Free speech at SPU isn’t the issue

Spencer Raymond, Guest Writer

Illustration by Micky Flores-Nieves

The topic of free speech at Seattle Pacific University and on college campuses across the country has recently become a topic of much contention.

Organizations like Turning Point USA and the Foundation for Individual Rights in Education make the claim that free speech is under attack and that Conservative political and cultural ideals are being forced out in favor of political correctness. Former President Donald Trump even signed an executive order in 2019 that demanded publicly funded universities extend the freedom of speech to everyone on campus.

But is free speech even being threatened at all, or are people just afraid of accepting the consequences of their actions?

The idea of free speech in America comes from the First Amendment, which prohibits the government and public institutions from denying people the right to express their beliefs. Simply put, people are allowed to believe and say whatever they want, so long as their words don’t incite harm to others (Chaplinsky v. New Hampshire).

This is a very important right that we have in this country, but it is often misunderstood.

While any individual can publicly say anything, so long as it doesn’t cause harm to other people, the public can say whatever they want in response. In that situation, the public is not violating the individual’s free speech at all; they are simply expressing their own free speech.

An argument could be made that the freedom of speech is being violated at SPU if, and only if, the Board of Trustees declared that certain ideas or ideologies were not allowed to be expressed on campus. This hasn’t happened, though, and there are no signs of that ever changing.

So, what even is happening, and why is SPU having this conversation?

In his recent article for The Falcon, alumni Carl Cederborg makes the claim that students who are accused of “any myriad of so-called ‘phobias’” are being ostracized and people are no longer putting politics aside to agree to disagree. This apparently is a sign that free speech on campus is in a “perilous state.”

I struggle to see how this ostracization for holding homophobic, Islamophobic, or transphobic ideas (which Cederborg brings up as examples) is even a problem, much less a sign of declining free speech. If most students at SPU are refusing to accept discriminatory ideas and are ostracizing those who hold them, then they’re just expressing their own right to free speech, not violating anyone else’s.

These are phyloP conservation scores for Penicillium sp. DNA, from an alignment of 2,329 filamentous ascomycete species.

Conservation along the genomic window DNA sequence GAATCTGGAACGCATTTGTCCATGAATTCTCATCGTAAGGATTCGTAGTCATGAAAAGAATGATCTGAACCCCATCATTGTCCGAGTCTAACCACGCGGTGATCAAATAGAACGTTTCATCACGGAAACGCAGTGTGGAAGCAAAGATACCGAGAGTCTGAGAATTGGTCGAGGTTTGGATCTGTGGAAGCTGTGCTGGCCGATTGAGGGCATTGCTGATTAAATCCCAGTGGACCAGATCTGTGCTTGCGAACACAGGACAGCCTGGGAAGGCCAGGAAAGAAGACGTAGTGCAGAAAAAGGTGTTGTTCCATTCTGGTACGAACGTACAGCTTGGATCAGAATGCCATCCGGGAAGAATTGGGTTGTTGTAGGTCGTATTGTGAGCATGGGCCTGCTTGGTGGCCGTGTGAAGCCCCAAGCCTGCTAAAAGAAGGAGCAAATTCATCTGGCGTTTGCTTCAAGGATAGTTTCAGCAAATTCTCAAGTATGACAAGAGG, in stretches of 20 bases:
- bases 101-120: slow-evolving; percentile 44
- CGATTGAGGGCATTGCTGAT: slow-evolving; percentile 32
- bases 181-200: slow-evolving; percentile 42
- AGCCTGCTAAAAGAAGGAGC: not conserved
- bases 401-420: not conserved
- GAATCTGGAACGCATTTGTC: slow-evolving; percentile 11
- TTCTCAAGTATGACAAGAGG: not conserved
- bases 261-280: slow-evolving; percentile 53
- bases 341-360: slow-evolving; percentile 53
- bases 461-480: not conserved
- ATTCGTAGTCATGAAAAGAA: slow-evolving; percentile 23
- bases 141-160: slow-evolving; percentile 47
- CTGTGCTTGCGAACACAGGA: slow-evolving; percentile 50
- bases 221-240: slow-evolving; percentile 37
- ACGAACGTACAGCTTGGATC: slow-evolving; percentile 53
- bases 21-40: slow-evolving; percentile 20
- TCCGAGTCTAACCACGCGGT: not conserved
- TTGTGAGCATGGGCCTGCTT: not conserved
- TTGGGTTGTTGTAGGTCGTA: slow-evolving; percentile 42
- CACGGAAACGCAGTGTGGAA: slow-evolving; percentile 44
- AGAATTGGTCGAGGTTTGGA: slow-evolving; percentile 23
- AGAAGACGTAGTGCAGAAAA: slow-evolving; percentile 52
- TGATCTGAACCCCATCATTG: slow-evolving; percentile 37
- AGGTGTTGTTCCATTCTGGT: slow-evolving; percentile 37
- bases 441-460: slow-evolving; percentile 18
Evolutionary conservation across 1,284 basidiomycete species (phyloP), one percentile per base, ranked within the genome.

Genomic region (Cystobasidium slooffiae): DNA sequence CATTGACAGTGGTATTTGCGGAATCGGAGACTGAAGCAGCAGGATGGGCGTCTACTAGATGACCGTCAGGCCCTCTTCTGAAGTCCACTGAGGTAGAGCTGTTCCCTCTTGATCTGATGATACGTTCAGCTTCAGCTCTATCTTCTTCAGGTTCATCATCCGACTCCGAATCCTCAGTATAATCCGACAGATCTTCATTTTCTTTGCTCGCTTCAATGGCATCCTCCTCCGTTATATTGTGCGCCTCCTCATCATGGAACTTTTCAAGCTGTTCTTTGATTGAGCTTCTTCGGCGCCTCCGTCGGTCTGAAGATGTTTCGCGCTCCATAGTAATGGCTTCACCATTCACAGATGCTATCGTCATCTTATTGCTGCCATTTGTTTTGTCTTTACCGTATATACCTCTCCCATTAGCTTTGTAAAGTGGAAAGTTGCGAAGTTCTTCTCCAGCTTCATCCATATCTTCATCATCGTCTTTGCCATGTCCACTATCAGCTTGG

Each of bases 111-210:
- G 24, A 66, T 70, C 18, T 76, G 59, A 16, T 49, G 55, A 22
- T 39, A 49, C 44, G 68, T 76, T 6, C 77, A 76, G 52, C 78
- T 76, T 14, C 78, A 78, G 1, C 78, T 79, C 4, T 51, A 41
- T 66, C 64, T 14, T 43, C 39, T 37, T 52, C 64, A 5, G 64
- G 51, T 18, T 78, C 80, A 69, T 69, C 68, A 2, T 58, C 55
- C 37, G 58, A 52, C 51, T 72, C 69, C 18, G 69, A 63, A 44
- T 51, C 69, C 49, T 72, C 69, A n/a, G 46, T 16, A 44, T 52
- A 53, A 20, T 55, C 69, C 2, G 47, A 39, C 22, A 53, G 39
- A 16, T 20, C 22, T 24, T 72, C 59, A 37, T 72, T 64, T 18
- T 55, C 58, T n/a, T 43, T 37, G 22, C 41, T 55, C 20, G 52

No one at SPU is being censored (as evidenced by the article in question), and last year’s decision by the Board of Trustees to keep their homophobic hiring policy proves that the people in power at this school certainly aren’t going to stop or punish anyone who is accused of or holds homophobic beliefs. So, it must be asked, in what way is your free speech even being threatened?

The problem here seems to be that free speech at SPU isn’t being threatened at all, but rather people’s actions now have consequences. This seems to be upsetting for those who refuse to reflect on the ways in which their beliefs and words can harm others. Hateful beliefs inspire hateful actions, and those that would be harmed by those actions have every right to refuse to associate with it.

Even if Cederborg was correct about the “perilous state of free speech” at SPU, students shouldn’t have to interact and associate with hateful ideas, especially ideas that are hateful to them specifically. A person’s sexual, religious, and gender identity is an immensely important part of who they are and refusing to associate with these “so-called phobias” is how identities that aren’t either straight, cisgender, or Christian will become accepted and part of everyday life. This hardly seems like a problem.

There are still many healthy political discussions and disagreements at SPU, but if your politics amount to not accepting another person for who they are, why should anyone else have to abide by that? The only eggshells that “folks right-of-center” have to walk on deal only with the question of being an accepting and humane person. No one is being ostracized for wanting taxes to be lower or for preferring less government control.

People’s identities aren’t politics.